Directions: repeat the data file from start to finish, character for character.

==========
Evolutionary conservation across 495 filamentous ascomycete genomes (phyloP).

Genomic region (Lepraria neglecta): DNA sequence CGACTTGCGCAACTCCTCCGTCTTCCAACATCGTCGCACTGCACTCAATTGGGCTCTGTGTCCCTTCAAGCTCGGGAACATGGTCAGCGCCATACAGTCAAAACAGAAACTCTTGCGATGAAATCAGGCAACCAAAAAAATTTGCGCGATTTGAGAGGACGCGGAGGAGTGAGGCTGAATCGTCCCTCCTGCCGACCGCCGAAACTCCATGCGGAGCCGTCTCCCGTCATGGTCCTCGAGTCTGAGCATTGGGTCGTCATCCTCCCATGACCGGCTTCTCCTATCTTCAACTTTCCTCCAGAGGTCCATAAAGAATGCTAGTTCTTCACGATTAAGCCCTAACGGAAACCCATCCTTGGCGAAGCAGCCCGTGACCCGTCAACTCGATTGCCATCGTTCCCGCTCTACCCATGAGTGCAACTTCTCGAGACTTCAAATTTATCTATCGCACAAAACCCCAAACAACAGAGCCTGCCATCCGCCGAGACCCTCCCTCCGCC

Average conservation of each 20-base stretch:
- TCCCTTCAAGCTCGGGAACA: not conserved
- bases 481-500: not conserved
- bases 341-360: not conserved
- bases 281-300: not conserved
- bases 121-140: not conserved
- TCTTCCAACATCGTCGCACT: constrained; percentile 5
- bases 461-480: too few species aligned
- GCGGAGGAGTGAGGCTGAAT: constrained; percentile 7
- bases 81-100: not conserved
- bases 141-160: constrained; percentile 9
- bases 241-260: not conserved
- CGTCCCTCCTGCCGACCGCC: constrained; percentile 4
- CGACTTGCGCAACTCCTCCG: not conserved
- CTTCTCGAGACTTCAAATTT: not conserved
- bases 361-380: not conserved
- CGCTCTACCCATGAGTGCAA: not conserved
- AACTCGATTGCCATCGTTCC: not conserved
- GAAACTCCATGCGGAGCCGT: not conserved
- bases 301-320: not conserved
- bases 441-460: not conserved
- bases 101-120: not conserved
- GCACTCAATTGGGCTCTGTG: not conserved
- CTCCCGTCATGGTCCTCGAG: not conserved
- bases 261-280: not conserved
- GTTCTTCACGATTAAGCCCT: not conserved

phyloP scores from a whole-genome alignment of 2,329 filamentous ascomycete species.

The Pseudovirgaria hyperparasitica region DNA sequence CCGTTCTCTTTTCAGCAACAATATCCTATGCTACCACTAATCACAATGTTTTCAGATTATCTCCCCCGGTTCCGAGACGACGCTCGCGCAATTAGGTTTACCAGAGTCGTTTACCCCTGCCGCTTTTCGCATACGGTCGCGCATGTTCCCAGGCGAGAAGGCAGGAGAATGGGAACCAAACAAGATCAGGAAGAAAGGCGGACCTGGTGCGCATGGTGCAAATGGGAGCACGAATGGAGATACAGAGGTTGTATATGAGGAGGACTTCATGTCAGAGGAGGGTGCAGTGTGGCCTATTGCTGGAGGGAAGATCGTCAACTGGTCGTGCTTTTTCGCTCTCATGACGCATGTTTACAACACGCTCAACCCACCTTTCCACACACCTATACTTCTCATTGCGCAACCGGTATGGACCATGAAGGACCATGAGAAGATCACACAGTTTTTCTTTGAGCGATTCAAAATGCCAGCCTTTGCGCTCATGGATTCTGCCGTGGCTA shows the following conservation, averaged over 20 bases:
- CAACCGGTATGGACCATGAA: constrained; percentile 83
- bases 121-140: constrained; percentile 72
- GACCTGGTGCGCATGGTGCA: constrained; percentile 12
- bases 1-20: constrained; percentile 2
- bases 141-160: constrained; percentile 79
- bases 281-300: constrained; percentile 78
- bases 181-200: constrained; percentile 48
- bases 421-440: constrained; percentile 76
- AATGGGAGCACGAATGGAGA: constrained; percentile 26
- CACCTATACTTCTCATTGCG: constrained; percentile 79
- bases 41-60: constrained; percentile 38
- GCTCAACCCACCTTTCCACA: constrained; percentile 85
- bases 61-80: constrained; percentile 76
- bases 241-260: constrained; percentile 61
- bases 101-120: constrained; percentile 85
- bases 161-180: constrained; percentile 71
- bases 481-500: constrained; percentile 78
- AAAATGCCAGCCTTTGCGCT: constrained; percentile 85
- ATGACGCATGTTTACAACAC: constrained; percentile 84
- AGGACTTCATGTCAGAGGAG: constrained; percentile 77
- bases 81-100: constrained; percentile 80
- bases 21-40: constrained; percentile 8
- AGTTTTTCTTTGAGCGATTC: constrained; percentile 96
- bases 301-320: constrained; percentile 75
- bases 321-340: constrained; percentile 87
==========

Evolutionary conservation across 495 filamentous ascomycete genomes (phyloP).

Genomic region (Lepraria neglecta): DNA sequence CGACTTGCGCAACTCCTCCGTCTTCCAACATCGTCGCACTGCACTCAATTGGGCTCTGTGTCCCTTCAAGCTCGGGAACATGGTCAGCGCCATACAGTCAAAACAGAAACTCTTGCGATGAAATCAGGCAACCAAAAAAATTTGCGCGATTTGAGAGGACGCGGAGGAGTGAGGCTGAATCGTCCCTCCTGCCGACCGCCGAAACTCCATGCGGAGCCGTCTCCCGTCATGGTCCTCGAGTCTGAGCATTGGGTCGTCATCCTCCCATGACCGGCTTCTCCTATCTTCAACTTTCCTCCAGAGGTCCATAAAGAATGCTAGTTCTTCACGATTAAGCCCTAACGGAAACCCATCCTTGGCGAAGCAGCCCGTGACCCGTCAACTCGATTGCCATCGTTCCCGCTCTACCCATGAGTGCAACTTCTCGAGACTTCAAATTTATCTATCGCACAAAACCCCAAACAACAGAGCCTGCCATCCGCCGAGACCCTCCCTCCGCC

Average conservation of each 20-base stretch:
- TCCCTTCAAGCTCGGGAACA: not conserved
- bases 481-500: not conserved
- bases 341-360: not conserved
- bases 281-300: not conserved
- bases 121-140: not conserved
- TCTTCCAACATCGTCGCACT: constrained; percentile 5
- bases 461-480: too few species aligned
- GCGGAGGAGTGAGGCTGAAT: constrained; percentile 7
- bases 81-100: not conserved
- bases 141-160: constrained; percentile 9
- bases 241-260: not conserved
- CGTCCCTCCTGCCGACCGCC: constrained; percentile 4
- CGACTTGCGCAACTCCTCCG: not conserved
- CTTCTCGAGACTTCAAATTT: not conserved
- bases 361-380: not conserved
- CGCTCTACCCATGAGTGCAA: not conserved
- AACTCGATTGCCATCGTTCC: not conserved
- GAAACTCCATGCGGAGCCGT: not conserved
- bases 301-320: not conserved
- bases 441-460: not conserved
- bases 101-120: not conserved
- GCACTCAATTGGGCTCTGTG: not conserved
- CTCCCGTCATGGTCCTCGAG: not conserved
- bases 261-280: not conserved
- GTTCTTCACGATTAAGCCCT: not conserved

phyloP scores from a whole-genome alignment of 2,329 filamentous ascomycete species.

The Pseudovirgaria hyperparasitica region DNA sequence CCGTTCTCTTTTCAGCAACAATATCCTATGCTACCACTAATCACAATGTTTTCAGATTATCTCCCCCGGTTCCGAGACGACGCTCGCGCAATTAGGTTTACCAGAGTCGTTTACCCCTGCCGCTTTTCGCATACGGTCGCGCATGTTCCCAGGCGAGAAGGCAGGAGAATGGGAACCAAACAAGATCAGGAAGAAAGGCGGACCTGGTGCGCATGGTGCAAATGGGAGCACGAATGGAGATACAGAGGTTGTATATGAGGAGGACTTCATGTCAGAGGAGGGTGCAGTGTGGCCTATTGCTGGAGGGAAGATCGTCAACTGGTCGTGCTTTTTCGCTCTCATGACGCATGTTTACAACACGCTCAACCCACCTTTCCACACACCTATACTTCTCATTGCGCAACCGGTATGGACCATGAAGGACCATGAGAAGATCACACAGTTTTTCTTTGAGCGATTCAAAATGCCAGCCTTTGCGCTCATGGATTCTGCCGTGGCTA shows the following conservation, averaged over 20 bases:
- CAACCGGTATGGACCATGAA: constrained; percentile 83
- bases 121-140: constrained; percentile 72
- GACCTGGTGCGCATGGTGCA: constrained; percentile 12
- bases 1-20: constrained; percentile 2
- bases 141-160: constrained; percentile 79
- bases 281-300: constrained; percentile 78
- bases 181-200: constrained; percentile 48
- bases 421-440: constrained; percentile 76
- AATGGGAGCACGAATGGAGA: constrained; percentile 26
- CACCTATACTTCTCATTGCG: constrained; percentile 79
- bases 41-60: constrained; percentile 38
- GCTCAACCCACCTTTCCACA: constrained; percentile 85
- bases 61-80: constrained; percentile 76
- bases 241-260: constrained; percentile 61
- bases 101-120: constrained; percentile 85
- bases 161-180: constrained; percentile 71
- bases 481-500: constrained; percentile 78
- AAAATGCCAGCCTTTGCGCT: constrained; percentile 85
- ATGACGCATGTTTACAACAC: constrained; percentile 84
- AGGACTTCATGTCAGAGGAG: constrained; percentile 77
- bases 81-100: constrained; percentile 80
- bases 21-40: constrained; percentile 8
- AGTTTTTCTTTGAGCGATTC: constrained; percentile 96
- bases 301-320: constrained; percentile 75
- bases 321-340: constrained; percentile 87